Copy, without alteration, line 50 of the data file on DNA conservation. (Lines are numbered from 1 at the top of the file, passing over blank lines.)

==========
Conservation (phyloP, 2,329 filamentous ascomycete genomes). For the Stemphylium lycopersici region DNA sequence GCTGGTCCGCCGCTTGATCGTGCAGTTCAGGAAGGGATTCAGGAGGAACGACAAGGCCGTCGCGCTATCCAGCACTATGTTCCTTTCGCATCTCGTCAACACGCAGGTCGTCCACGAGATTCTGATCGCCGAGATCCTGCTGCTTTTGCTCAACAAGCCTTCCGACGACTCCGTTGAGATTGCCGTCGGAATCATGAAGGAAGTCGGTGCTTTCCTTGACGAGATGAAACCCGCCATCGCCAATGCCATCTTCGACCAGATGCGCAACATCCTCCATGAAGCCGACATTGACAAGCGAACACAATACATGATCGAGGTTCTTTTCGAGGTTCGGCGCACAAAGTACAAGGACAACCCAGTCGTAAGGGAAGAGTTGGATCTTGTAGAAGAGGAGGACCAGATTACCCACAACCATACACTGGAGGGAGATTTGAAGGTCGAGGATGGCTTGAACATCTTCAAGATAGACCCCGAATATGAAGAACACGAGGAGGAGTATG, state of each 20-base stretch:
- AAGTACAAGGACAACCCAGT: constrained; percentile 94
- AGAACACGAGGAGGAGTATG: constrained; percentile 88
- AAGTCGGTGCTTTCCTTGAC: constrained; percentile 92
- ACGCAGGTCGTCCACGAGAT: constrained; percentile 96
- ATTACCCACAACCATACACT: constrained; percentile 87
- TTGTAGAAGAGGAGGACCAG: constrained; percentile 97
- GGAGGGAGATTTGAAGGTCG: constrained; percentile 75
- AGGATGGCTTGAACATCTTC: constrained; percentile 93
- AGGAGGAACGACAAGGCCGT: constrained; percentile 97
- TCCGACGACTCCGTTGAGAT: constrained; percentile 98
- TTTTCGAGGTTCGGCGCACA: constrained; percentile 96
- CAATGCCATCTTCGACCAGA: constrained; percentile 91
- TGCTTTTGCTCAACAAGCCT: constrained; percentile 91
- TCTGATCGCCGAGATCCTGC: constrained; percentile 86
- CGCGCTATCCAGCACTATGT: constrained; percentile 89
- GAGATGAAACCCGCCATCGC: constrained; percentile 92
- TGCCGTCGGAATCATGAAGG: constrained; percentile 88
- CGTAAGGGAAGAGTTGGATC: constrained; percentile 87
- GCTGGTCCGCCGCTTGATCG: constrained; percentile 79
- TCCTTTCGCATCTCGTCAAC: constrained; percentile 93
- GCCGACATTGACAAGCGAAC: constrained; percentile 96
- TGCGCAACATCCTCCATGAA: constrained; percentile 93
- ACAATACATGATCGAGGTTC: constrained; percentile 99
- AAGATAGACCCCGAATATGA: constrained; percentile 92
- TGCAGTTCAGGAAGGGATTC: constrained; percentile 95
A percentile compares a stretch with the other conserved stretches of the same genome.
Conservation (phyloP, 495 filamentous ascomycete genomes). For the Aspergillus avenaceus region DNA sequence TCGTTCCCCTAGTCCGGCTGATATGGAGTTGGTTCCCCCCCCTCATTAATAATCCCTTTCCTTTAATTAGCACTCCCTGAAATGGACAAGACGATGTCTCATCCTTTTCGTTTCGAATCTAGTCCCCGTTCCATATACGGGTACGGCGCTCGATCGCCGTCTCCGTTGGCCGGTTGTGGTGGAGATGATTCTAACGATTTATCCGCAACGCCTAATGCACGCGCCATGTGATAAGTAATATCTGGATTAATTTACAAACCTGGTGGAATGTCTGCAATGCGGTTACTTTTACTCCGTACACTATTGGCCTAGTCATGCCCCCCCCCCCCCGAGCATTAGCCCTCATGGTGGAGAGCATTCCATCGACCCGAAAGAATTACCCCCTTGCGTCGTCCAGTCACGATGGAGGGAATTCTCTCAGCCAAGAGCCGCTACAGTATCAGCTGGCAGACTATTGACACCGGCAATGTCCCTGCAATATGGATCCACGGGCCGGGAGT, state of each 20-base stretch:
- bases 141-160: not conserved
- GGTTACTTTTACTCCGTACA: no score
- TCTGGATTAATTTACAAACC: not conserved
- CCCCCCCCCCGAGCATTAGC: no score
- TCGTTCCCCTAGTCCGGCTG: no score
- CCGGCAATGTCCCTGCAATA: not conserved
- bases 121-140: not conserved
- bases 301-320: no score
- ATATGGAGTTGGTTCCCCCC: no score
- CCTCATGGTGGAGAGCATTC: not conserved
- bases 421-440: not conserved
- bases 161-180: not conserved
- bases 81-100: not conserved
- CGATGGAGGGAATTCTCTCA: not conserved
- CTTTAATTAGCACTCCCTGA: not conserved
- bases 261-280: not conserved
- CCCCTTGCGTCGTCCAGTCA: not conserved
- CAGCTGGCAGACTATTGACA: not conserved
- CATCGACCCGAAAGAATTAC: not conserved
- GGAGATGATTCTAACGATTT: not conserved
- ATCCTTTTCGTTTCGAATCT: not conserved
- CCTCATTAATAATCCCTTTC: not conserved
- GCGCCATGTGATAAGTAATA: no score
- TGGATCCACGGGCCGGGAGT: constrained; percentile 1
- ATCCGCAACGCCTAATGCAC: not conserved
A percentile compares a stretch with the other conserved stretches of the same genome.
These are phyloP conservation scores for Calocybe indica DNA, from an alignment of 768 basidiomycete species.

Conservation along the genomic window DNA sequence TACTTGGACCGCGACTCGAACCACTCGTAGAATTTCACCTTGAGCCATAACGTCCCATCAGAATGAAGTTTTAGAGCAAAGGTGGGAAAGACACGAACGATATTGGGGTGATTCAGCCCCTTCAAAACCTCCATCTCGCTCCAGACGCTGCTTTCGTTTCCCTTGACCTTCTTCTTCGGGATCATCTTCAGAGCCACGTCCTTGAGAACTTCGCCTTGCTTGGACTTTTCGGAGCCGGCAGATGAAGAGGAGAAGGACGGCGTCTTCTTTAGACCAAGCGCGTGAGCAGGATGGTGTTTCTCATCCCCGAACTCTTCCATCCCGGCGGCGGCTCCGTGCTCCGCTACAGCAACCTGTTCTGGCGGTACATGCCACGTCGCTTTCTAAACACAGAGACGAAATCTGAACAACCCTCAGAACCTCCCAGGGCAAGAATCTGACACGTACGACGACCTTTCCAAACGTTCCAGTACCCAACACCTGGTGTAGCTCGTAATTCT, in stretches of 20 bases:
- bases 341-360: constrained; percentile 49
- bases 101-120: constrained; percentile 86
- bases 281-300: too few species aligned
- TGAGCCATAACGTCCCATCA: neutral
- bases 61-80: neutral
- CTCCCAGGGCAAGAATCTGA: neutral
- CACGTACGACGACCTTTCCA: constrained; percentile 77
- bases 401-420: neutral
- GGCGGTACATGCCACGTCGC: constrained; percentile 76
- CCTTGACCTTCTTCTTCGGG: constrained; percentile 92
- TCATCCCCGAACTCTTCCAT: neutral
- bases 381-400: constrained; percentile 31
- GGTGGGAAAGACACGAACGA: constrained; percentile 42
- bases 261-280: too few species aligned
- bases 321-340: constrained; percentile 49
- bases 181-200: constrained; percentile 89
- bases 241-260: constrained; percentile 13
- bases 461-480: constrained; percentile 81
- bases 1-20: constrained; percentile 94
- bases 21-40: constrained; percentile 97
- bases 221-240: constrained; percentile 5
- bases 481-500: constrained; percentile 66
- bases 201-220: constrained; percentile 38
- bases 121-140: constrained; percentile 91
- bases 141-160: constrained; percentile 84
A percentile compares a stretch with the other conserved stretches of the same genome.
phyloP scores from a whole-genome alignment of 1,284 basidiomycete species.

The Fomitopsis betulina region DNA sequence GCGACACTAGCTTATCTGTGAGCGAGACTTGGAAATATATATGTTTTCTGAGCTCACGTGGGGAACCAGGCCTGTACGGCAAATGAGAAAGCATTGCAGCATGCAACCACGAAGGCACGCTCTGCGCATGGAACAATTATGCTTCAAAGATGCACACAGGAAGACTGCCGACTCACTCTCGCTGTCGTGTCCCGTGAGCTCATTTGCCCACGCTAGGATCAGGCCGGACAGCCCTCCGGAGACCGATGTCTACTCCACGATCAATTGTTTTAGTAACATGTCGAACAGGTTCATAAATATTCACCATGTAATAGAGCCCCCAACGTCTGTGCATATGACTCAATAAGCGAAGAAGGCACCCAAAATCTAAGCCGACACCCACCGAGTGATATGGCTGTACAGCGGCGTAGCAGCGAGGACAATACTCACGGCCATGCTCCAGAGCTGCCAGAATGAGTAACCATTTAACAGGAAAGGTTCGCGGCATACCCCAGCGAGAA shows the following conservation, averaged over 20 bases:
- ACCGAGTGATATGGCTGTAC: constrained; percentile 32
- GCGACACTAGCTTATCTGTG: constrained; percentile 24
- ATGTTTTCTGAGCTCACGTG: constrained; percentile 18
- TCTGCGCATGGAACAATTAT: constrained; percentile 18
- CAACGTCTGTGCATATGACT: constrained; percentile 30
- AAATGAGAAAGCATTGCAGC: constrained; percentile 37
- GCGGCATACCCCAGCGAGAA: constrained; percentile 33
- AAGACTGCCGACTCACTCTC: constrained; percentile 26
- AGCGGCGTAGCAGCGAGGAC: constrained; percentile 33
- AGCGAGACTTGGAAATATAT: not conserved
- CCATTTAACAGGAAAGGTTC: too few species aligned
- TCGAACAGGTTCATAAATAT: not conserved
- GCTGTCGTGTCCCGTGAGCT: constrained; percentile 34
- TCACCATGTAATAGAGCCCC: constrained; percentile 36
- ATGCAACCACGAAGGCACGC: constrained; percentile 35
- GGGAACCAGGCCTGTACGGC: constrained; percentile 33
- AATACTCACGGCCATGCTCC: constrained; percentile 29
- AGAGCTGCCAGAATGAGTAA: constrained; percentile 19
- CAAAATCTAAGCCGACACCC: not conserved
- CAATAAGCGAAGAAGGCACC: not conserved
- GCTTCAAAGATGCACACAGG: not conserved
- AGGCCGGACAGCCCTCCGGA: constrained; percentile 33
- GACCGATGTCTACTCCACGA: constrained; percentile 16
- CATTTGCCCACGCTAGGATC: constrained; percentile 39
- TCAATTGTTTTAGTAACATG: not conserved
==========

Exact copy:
- CCTCATTAATAATCCCTTTC: not conserved